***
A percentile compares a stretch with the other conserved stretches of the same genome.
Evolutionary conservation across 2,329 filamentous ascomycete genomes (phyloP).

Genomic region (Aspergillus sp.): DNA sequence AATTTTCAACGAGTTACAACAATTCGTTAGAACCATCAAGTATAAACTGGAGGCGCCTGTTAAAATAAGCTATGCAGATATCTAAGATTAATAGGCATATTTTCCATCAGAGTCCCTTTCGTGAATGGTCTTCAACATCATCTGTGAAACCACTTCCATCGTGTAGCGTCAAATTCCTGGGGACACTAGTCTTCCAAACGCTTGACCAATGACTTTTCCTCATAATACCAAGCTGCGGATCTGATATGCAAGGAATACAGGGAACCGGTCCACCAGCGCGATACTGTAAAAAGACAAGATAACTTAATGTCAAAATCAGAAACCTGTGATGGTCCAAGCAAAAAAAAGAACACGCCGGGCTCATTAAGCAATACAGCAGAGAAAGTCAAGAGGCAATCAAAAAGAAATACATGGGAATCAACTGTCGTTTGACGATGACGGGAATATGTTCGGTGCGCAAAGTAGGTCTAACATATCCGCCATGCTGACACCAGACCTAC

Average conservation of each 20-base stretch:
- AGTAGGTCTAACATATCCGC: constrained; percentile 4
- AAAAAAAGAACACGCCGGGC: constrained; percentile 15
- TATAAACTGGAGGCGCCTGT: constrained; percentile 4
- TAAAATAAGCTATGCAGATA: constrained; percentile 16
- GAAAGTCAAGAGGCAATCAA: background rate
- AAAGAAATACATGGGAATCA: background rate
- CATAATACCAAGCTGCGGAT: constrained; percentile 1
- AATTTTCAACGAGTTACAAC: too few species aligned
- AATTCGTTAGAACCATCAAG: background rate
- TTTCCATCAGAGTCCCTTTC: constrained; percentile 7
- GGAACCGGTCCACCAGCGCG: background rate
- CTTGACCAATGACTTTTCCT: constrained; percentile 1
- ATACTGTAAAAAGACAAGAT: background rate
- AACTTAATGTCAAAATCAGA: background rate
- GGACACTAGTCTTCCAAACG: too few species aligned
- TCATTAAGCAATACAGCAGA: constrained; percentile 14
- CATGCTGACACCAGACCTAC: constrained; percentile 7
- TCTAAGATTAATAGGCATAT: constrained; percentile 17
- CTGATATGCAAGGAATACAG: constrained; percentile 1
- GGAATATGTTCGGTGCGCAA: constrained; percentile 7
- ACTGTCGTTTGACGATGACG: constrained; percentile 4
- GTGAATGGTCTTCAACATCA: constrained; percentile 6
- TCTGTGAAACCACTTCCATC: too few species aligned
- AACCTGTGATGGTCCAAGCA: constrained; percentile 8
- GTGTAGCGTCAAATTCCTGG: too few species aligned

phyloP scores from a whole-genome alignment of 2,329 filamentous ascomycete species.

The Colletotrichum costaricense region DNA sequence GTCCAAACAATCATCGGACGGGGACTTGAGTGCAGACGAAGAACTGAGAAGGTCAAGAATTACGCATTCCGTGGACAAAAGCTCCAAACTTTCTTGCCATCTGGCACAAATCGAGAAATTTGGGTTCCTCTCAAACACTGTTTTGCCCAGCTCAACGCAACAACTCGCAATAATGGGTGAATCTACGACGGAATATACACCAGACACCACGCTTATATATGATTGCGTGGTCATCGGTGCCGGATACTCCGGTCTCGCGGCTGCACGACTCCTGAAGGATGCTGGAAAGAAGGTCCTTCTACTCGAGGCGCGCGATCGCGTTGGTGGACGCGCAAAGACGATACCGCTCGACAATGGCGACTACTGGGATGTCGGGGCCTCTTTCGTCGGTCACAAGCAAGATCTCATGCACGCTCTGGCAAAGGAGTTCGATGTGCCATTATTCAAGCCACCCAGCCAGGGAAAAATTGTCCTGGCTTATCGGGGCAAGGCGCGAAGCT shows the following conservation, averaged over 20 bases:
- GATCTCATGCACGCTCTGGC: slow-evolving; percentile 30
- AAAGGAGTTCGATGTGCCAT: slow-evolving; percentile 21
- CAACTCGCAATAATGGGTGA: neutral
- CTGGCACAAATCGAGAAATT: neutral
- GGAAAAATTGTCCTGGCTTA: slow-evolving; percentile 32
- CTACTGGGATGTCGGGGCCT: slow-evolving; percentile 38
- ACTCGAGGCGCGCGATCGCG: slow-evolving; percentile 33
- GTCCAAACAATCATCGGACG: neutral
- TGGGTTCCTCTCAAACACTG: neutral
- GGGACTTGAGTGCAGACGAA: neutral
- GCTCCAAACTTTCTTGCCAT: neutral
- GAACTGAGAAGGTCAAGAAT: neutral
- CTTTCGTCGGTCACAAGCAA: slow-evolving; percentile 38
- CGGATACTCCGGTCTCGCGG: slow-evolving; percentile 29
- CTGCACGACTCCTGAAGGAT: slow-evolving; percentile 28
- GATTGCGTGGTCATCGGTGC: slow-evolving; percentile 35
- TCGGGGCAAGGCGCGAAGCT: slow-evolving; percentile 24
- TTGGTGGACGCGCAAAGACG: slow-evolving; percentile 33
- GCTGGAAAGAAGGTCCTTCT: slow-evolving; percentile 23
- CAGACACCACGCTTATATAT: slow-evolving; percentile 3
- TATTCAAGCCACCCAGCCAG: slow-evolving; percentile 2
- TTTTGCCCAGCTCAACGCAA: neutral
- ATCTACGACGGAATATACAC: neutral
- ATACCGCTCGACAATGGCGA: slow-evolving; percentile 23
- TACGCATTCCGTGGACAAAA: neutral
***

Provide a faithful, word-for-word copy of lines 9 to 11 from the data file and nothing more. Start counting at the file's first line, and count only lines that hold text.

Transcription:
- GAAAGTCAAGAGGCAATCAA: background rate
- AAAGAAATACATGGGAATCA: background rate
- CATAATACCAAGCTGCGGAT: constrained; percentile 1